“I am painting my way into being,” says Mary van de Wiel. Three years ago the brand strategist took a trip to Mexico and reconceived her lifelong doodling habit. She upsized it, and turned her drawings into large-scale artworks. Now she is exhibiting her first show at Saint Cloche in Sydney’s Paddington, alongside ceramicist Jan Howlin, called Blackline Boogie. Mary was born Venezuela and lived in Canada, The Netherlands and Sydney - all before finishing school. She graduated from the University of NSW with a Bachelor of Arts in Drama and English and Diploma in Education, and later gained a Communcation Design degree from the School of Visual Art in Sydney. For the past 30 years she has worked in branding and during that time launched Time Inc’s Who Weekly - the first the American company had published a title offshore. Other clients have included Sony, The Museum of Modern Art, Conde Nast and SBS Television. Mary's Zing Your Brand will travel to LA in October to offer training workshops.
Which five words best describe you? Energetic, not risk adverse, square peg, inventive, inexplicably optimistic.
How did you get your career start and what path have you taken since? Well, like most of us, I wear many hats. On the business side - I've felt particularly lucky because I love the work I do in the brand intelligence space. Dubbed a brand psychologist in the USA, I work behind the scenes, so to speak, with innovators, entrepreneurs and change agents, helping them articulate who they are, why they do what they do, why it matters — and why anyone should give a damn.
I’ve been running my own branding and design agency with offices in Sydney and New York. Also: radio show host, speaker, brand consultant, facilitator and founder of The NY Brand Lab - a series of business training workshops that I take on the road from New York and Washington, DC to Mexico City and more recently Australia. In October, we hit the road for LA!
On the other hand, as an incurable doodler all my life, I have stacks of sketchbooks with black ink drawings, marks, notes and doodles. It was only three years ago when I went to San Miguel de Allende, Mexico that I had this desire to dramatically change the scale of the drawings. As in, climb a ladder and paint floor to ceiling. In Sydney working on projects for the last 18 months, I rented a studio eight months ago, and that’s when Black Line Crazy really started to come into being.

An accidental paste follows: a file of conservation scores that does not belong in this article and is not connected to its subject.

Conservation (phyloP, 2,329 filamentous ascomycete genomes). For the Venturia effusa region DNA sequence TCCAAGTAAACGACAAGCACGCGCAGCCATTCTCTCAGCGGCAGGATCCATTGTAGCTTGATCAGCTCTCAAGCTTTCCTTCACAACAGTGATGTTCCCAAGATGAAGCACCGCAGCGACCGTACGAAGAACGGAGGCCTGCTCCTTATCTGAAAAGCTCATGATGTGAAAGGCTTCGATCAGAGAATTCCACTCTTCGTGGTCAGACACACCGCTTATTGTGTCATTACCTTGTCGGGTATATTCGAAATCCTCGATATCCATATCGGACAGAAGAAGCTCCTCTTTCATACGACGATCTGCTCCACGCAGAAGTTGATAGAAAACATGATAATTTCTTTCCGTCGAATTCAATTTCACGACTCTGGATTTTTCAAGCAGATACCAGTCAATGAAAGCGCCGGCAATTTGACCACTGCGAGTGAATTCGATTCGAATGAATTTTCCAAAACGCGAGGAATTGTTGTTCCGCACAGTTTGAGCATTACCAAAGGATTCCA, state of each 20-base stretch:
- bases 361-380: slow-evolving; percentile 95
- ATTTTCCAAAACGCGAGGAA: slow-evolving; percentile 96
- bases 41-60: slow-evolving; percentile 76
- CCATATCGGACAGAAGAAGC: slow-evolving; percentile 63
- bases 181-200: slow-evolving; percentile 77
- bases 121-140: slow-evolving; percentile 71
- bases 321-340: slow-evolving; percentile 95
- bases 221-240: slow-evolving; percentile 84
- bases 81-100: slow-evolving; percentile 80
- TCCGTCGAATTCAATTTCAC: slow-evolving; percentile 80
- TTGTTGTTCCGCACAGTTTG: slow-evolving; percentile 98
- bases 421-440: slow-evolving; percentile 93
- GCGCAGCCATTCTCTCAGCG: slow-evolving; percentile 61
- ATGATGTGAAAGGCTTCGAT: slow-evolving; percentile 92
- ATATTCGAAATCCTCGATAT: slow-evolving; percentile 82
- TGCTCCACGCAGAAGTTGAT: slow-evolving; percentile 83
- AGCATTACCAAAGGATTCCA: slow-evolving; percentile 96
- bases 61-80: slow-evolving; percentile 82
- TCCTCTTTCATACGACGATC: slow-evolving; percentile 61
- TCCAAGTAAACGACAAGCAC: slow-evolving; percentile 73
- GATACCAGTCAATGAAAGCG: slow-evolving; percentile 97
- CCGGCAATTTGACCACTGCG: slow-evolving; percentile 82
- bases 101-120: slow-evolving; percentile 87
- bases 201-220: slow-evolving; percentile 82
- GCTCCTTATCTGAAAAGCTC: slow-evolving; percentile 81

Earlier this year, I was introduced to Kitty Wong, gallery owner of Saint Cloche. Kitty was interested in my work, and asked where I’d exhibited? I gasped. I’d never been asked that question before! Needless to say, I’m delighted to be showing with Jan Howlin, ceramist and longtime friend and creative collaborator. We came up with Black Line Boogie, which is our invitation to play. This is my first exhibition.
What’s the best lesson you’ve learnt along the way? I hate having to be patient. But I have to say, learning to be patient – and trusting yourself along the way – is major stuff.
What’s your proudest career achievement? In my business career? Launching my own branding and design agency with offices in Sydney and New York. In my artistic career? Having my first exhibition at Saint Cloche. I call it, painting myself into being.
What’s been your best decision? Going to Mexico in 2012. It was the first time I felt compelled to climb a ladder and paint floor to ceiling. It was really a matter of changing the scale of the work. Dramatically.
Who inspires you? The kind of human who is courageous, willing to have brave conversations and shows real indications of a pumping heart. A twinkle in the eye sure goes a long way.
What are you passionate about? Making dreams come true, moonscapes, creative expression, tango and salty cashews.
Which person, living or dead, would you most like to meet? Frida Kahlo.
What dream do you still want to fulfil? Just always in pursuit. Keen, willing and poised to take on new adventures, opportunities, the lot.
What are you reading? Just finished re-reading Viktor Frankl’s Man’s Search for Meaning. Just started Richard McHugh’s Charlie Anderson’s General Theory of Lying.